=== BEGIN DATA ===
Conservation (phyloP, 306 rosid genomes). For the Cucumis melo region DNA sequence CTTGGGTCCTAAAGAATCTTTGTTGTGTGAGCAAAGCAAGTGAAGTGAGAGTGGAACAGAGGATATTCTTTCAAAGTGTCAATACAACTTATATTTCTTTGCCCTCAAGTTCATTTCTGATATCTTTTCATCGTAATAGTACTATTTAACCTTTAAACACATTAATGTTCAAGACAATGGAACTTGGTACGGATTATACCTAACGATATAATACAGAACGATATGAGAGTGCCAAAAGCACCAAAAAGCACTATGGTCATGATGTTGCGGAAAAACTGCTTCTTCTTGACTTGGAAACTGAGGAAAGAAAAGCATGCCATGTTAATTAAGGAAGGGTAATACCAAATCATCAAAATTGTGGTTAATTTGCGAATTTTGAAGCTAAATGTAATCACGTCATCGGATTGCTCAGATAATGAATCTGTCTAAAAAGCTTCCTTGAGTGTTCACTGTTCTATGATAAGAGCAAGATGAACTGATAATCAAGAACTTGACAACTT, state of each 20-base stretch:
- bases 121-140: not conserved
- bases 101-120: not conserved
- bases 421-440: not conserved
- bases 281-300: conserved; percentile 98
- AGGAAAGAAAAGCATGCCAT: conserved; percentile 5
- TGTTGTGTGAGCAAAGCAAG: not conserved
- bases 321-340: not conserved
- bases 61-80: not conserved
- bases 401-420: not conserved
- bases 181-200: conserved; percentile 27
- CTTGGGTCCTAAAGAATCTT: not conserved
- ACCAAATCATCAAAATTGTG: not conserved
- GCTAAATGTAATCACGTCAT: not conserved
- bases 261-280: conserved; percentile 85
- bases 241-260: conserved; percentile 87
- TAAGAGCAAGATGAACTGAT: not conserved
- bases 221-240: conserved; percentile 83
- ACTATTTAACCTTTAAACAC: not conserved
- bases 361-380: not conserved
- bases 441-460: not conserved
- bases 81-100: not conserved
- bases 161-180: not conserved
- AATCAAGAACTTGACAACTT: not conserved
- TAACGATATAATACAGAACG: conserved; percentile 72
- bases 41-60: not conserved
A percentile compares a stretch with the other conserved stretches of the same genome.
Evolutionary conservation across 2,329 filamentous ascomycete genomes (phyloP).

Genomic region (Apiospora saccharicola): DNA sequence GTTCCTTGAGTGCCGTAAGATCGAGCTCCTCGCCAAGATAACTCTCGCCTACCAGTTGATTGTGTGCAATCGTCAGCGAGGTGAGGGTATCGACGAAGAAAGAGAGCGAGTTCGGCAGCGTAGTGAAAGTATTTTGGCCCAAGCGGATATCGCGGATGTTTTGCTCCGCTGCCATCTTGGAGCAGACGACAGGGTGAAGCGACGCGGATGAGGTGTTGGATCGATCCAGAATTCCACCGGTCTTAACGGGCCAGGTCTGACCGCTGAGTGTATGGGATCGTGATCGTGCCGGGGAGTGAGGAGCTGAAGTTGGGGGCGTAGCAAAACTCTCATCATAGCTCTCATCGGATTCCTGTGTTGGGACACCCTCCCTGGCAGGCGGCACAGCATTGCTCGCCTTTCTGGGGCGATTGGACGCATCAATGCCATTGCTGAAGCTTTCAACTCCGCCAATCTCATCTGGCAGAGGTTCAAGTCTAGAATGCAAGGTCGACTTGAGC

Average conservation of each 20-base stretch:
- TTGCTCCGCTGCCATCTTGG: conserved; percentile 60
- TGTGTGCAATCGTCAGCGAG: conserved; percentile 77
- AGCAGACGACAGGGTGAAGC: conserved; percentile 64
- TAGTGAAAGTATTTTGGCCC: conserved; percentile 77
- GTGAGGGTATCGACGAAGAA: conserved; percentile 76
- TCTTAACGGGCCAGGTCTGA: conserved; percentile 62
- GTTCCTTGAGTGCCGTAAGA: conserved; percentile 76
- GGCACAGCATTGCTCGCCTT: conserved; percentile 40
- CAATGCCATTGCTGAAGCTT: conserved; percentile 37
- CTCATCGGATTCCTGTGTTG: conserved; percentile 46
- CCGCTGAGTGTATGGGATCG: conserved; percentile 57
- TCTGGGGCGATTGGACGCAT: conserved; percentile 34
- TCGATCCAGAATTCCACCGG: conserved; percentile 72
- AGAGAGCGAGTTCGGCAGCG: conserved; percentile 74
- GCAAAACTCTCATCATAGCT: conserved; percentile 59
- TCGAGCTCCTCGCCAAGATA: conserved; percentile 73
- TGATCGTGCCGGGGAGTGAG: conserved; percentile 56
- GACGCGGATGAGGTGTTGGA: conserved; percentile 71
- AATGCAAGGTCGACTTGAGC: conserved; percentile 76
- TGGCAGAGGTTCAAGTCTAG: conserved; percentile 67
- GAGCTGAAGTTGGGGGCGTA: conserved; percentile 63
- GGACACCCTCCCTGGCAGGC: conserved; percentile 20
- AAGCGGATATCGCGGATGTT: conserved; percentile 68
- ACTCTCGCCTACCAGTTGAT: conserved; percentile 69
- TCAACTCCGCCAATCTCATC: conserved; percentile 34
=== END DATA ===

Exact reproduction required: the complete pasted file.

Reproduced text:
Conservation (phyloP, 306 rosid genomes). For the Cucumis melo region DNA sequence CTTGGGTCCTAAAGAATCTTTGTTGTGTGAGCAAAGCAAGTGAAGTGAGAGTGGAACAGAGGATATTCTTTCAAAGTGTCAATACAACTTATATTTCTTTGCCCTCAAGTTCATTTCTGATATCTTTTCATCGTAATAGTACTATTTAACCTTTAAACACATTAATGTTCAAGACAATGGAACTTGGTACGGATTATACCTAACGATATAATACAGAACGATATGAGAGTGCCAAAAGCACCAAAAAGCACTATGGTCATGATGTTGCGGAAAAACTGCTTCTTCTTGACTTGGAAACTGAGGAAAGAAAAGCATGCCATGTTAATTAAGGAAGGGTAATACCAAATCATCAAAATTGTGGTTAATTTGCGAATTTTGAAGCTAAATGTAATCACGTCATCGGATTGCTCAGATAATGAATCTGTCTAAAAAGCTTCCTTGAGTGTTCACTGTTCTATGATAAGAGCAAGATGAACTGATAATCAAGAACTTGACAACTT, state of each 20-base stretch:
- bases 121-140: not conserved
- bases 101-120: not conserved
- bases 421-440: not conserved
- bases 281-300: conserved; percentile 98
- AGGAAAGAAAAGCATGCCAT: conserved; percentile 5
- TGTTGTGTGAGCAAAGCAAG: not conserved
- bases 321-340: not conserved
- bases 61-80: not conserved
- bases 401-420: not conserved
- bases 181-200: conserved; percentile 27
- CTTGGGTCCTAAAGAATCTT: not conserved
- ACCAAATCATCAAAATTGTG: not conserved
- GCTAAATGTAATCACGTCAT: not conserved
- bases 261-280: conserved; percentile 85
- bases 241-260: conserved; percentile 87
- TAAGAGCAAGATGAACTGAT: not conserved
- bases 221-240: conserved; percentile 83
- ACTATTTAACCTTTAAACAC: not conserved
- bases 361-380: not conserved
- bases 441-460: not conserved
- bases 81-100: not conserved
- bases 161-180: not conserved
- AATCAAGAACTTGACAACTT: not conserved
- TAACGATATAATACAGAACG: conserved; percentile 72
- bases 41-60: not conserved
A percentile compares a stretch with the other conserved stretches of the same genome.
Evolutionary conservation across 2,329 filamentous ascomycete genomes (phyloP).

Genomic region (Apiospora saccharicola): DNA sequence GTTCCTTGAGTGCCGTAAGATCGAGCTCCTCGCCAAGATAACTCTCGCCTACCAGTTGATTGTGTGCAATCGTCAGCGAGGTGAGGGTATCGACGAAGAAAGAGAGCGAGTTCGGCAGCGTAGTGAAAGTATTTTGGCCCAAGCGGATATCGCGGATGTTTTGCTCCGCTGCCATCTTGGAGCAGACGACAGGGTGAAGCGACGCGGATGAGGTGTTGGATCGATCCAGAATTCCACCGGTCTTAACGGGCCAGGTCTGACCGCTGAGTGTATGGGATCGTGATCGTGCCGGGGAGTGAGGAGCTGAAGTTGGGGGCGTAGCAAAACTCTCATCATAGCTCTCATCGGATTCCTGTGTTGGGACACCCTCCCTGGCAGGCGGCACAGCATTGCTCGCCTTTCTGGGGCGATTGGACGCATCAATGCCATTGCTGAAGCTTTCAACTCCGCCAATCTCATCTGGCAGAGGTTCAAGTCTAGAATGCAAGGTCGACTTGAGC

Average conservation of each 20-base stretch:
- TTGCTCCGCTGCCATCTTGG: conserved; percentile 60
- TGTGTGCAATCGTCAGCGAG: conserved; percentile 77
- AGCAGACGACAGGGTGAAGC: conserved; percentile 64
- TAGTGAAAGTATTTTGGCCC: conserved; percentile 77
- GTGAGGGTATCGACGAAGAA: conserved; percentile 76
- TCTTAACGGGCCAGGTCTGA: conserved; percentile 62
- GTTCCTTGAGTGCCGTAAGA: conserved; percentile 76
- GGCACAGCATTGCTCGCCTT: conserved; percentile 40
- CAATGCCATTGCTGAAGCTT: conserved; percentile 37
- CTCATCGGATTCCTGTGTTG: conserved; percentile 46
- CCGCTGAGTGTATGGGATCG: conserved; percentile 57
- TCTGGGGCGATTGGACGCAT: conserved; percentile 34
- TCGATCCAGAATTCCACCGG: conserved; percentile 72
- AGAGAGCGAGTTCGGCAGCG: conserved; percentile 74
- GCAAAACTCTCATCATAGCT: conserved; percentile 59
- TCGAGCTCCTCGCCAAGATA: conserved; percentile 73
- TGATCGTGCCGGGGAGTGAG: conserved; percentile 56
- GACGCGGATGAGGTGTTGGA: conserved; percentile 71
- AATGCAAGGTCGACTTGAGC: conserved; percentile 76
- TGGCAGAGGTTCAAGTCTAG: conserved; percentile 67
- GAGCTGAAGTTGGGGGCGTA: conserved; percentile 63
- GGACACCCTCCCTGGCAGGC: conserved; percentile 20
- AAGCGGATATCGCGGATGTT: conserved; percentile 68
- ACTCTCGCCTACCAGTTGAT: conserved; percentile 69
- TCAACTCCGCCAATCTCATC: conserved; percentile 34